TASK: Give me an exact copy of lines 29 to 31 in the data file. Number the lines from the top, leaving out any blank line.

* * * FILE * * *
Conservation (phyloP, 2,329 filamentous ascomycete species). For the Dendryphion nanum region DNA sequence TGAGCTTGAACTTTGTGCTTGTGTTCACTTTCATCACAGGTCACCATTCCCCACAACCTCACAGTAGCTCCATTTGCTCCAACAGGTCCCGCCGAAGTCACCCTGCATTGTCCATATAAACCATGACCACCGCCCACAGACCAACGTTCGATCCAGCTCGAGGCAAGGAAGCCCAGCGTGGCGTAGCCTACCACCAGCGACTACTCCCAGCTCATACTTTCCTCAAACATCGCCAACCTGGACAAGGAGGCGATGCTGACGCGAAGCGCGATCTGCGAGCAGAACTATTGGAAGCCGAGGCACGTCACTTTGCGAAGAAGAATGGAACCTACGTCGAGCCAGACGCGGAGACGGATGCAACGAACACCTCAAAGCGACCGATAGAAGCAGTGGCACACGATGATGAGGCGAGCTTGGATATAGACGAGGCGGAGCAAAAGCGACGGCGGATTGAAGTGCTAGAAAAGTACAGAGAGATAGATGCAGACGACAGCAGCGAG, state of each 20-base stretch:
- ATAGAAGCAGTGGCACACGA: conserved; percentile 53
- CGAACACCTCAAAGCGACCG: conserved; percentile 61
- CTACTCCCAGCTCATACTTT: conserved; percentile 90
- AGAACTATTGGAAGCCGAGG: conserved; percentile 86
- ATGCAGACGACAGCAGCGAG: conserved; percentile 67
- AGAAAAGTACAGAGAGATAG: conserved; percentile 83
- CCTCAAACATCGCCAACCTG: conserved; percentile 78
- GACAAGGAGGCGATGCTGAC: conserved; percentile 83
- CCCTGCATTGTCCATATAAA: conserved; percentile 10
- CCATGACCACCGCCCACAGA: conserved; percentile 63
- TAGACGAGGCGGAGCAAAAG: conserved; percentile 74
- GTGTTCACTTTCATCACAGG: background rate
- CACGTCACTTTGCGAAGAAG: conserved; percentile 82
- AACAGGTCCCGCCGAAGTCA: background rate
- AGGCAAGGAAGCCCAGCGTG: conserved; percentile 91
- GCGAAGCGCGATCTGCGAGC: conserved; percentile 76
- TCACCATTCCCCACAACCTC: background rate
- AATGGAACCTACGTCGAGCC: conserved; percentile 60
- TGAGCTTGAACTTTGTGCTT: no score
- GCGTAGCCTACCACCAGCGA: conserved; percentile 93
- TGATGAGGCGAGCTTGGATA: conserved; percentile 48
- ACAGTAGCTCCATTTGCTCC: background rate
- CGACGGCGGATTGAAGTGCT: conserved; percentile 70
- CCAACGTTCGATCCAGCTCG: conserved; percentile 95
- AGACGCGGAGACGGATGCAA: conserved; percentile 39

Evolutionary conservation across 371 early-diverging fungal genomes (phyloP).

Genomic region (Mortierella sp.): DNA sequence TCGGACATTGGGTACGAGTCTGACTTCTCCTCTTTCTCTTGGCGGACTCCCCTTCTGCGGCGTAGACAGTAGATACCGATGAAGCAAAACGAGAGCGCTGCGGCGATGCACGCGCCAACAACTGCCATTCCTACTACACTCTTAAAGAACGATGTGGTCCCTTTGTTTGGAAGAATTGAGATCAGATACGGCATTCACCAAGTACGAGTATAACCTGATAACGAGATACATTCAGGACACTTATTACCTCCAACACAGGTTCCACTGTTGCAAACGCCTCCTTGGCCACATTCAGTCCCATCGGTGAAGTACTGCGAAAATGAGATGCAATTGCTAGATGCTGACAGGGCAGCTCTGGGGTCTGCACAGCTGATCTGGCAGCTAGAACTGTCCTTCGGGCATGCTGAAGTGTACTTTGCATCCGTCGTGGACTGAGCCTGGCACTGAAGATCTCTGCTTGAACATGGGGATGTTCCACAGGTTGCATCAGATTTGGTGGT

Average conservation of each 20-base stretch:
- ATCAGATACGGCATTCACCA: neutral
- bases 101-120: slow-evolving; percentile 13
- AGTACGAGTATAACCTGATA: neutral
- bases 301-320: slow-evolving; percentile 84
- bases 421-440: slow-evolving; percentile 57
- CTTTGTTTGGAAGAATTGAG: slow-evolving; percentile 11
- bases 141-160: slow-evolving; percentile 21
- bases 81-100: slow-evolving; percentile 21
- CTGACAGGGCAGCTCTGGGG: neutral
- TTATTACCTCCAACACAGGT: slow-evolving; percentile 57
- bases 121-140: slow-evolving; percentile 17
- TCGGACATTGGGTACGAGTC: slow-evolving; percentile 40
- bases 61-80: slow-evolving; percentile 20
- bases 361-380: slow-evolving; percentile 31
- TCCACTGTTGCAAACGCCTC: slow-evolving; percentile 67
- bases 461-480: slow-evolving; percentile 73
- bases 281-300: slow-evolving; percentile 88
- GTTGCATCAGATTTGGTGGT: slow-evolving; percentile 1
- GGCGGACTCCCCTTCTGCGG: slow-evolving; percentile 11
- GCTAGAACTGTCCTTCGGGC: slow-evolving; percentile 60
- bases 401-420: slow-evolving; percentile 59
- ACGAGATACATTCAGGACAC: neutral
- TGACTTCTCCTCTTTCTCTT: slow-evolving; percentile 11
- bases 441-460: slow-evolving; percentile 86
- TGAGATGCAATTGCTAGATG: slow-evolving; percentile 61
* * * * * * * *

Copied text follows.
Average conservation of each 20-base stretch:
- ATCAGATACGGCATTCACCA: neutral
- bases 101-120: slow-evolving; percentile 13